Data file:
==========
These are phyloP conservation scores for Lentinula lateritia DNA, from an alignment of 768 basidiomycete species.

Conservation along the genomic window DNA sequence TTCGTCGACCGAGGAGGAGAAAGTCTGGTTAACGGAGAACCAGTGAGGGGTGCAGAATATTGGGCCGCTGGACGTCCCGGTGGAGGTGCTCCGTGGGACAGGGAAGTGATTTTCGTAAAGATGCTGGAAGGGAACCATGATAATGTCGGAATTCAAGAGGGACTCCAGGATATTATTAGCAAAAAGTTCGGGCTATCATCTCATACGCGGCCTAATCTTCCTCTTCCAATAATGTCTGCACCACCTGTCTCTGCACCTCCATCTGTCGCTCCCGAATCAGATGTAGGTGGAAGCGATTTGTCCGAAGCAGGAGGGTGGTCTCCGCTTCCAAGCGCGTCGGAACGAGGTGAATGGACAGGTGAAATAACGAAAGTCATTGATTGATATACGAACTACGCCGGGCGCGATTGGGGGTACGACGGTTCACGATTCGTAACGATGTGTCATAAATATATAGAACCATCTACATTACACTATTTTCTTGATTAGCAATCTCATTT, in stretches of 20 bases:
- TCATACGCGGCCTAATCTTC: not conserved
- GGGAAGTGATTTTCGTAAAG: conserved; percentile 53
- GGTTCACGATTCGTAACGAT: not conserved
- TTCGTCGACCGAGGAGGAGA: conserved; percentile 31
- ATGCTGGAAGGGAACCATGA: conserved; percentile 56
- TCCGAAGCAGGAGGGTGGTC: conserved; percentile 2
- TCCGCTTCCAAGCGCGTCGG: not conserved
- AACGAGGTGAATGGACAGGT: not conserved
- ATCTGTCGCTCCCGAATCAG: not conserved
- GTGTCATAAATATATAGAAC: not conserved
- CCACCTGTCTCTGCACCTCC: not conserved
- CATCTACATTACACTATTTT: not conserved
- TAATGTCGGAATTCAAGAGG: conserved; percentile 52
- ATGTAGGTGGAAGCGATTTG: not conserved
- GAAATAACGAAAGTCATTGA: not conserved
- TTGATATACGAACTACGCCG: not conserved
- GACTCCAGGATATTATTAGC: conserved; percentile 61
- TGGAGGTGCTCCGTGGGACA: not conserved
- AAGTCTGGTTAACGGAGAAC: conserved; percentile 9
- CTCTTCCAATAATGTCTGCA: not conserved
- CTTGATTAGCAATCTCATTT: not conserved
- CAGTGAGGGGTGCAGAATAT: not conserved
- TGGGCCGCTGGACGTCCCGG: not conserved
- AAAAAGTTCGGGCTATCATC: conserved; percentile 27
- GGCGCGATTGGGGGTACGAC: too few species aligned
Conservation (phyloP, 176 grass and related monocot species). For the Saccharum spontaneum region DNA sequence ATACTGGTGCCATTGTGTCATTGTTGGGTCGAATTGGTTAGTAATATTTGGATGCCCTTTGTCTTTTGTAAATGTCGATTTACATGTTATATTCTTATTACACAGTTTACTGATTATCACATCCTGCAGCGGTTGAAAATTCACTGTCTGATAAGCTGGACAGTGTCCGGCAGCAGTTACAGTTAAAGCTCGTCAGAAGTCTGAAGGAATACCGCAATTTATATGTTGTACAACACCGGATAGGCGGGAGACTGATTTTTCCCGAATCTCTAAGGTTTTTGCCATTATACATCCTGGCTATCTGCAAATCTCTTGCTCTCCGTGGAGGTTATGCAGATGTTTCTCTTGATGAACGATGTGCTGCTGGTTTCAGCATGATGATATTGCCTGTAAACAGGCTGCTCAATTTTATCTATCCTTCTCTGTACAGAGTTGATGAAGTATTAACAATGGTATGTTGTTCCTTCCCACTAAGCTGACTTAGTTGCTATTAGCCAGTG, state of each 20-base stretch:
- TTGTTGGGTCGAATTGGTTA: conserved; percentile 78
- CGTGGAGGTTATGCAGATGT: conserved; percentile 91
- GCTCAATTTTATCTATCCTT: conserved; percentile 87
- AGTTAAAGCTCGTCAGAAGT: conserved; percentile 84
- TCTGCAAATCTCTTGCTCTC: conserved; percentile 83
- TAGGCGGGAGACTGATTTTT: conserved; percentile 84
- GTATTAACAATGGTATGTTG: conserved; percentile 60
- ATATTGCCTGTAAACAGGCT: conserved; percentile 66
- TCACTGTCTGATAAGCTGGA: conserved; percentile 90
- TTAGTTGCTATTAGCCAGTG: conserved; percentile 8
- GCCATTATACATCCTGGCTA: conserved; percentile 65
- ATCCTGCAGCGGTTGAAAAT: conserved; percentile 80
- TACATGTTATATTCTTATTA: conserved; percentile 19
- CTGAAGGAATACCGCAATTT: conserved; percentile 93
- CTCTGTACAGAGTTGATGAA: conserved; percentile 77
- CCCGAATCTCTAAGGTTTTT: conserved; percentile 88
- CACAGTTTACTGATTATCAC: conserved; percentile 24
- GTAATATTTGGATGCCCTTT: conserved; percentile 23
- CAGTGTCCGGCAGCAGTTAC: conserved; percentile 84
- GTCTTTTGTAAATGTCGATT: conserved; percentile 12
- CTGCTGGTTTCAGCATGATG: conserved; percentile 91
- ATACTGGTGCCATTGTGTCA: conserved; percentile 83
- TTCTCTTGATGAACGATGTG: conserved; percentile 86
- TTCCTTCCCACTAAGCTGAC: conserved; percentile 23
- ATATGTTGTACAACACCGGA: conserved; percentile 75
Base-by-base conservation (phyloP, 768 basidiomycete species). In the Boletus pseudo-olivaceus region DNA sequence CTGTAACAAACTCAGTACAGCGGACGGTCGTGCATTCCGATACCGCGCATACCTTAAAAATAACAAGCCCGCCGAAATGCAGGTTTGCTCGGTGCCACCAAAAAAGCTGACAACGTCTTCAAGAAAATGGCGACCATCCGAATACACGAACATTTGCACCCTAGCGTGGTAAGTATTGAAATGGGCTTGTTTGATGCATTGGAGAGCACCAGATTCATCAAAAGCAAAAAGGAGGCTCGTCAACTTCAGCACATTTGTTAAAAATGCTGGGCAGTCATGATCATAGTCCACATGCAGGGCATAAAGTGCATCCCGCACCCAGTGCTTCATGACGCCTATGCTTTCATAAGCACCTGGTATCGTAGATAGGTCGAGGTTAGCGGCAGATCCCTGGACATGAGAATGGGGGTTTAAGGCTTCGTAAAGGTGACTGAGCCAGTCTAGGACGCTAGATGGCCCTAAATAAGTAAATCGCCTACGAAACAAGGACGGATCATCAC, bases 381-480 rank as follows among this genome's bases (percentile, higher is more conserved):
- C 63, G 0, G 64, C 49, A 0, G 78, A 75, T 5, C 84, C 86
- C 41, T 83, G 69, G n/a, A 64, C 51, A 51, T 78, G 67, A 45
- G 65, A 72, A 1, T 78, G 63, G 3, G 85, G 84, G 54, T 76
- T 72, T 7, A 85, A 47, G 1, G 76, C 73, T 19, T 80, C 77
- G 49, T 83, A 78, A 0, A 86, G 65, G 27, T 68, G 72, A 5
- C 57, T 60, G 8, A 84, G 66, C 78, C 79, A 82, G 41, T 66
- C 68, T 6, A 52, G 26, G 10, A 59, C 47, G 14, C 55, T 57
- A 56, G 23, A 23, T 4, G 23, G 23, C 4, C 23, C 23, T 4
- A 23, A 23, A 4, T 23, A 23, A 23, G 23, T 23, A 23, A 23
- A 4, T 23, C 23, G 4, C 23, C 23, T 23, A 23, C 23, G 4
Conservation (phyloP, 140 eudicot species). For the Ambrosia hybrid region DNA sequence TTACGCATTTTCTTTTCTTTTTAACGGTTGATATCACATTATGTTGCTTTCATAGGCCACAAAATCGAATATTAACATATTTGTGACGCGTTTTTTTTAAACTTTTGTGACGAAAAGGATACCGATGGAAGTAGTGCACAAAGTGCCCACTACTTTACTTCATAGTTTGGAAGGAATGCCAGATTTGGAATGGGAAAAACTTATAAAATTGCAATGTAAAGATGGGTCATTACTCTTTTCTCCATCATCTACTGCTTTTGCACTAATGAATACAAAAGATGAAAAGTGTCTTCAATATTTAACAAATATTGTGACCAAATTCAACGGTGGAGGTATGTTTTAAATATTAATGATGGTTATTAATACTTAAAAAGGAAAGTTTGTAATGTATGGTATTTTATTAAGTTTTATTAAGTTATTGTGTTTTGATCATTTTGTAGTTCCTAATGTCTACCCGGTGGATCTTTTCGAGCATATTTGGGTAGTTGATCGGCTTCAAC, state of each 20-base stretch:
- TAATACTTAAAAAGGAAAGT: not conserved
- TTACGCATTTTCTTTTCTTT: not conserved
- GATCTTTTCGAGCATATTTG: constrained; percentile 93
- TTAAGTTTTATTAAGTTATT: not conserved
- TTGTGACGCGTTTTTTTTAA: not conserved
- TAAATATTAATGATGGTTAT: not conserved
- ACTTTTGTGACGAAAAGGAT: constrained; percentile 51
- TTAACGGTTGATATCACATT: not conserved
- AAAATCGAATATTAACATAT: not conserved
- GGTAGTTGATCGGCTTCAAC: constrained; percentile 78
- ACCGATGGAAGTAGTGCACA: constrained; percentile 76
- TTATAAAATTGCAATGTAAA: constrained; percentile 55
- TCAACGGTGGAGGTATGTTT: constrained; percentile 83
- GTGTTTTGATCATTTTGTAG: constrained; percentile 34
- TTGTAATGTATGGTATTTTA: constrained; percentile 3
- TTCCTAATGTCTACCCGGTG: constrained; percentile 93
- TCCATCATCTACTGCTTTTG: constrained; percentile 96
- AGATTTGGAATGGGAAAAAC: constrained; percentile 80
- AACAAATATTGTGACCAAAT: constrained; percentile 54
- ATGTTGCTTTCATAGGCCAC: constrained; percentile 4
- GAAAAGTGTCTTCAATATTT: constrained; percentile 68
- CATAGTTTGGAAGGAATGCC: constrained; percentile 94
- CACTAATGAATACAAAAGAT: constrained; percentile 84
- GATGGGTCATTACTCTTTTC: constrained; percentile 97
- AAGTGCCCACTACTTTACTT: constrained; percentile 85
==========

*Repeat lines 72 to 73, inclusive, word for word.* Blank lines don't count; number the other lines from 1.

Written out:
- ACTTTTGTGACGAAAAGGAT: constrained; percentile 51
- TTAACGGTTGATATCACATT: not conserved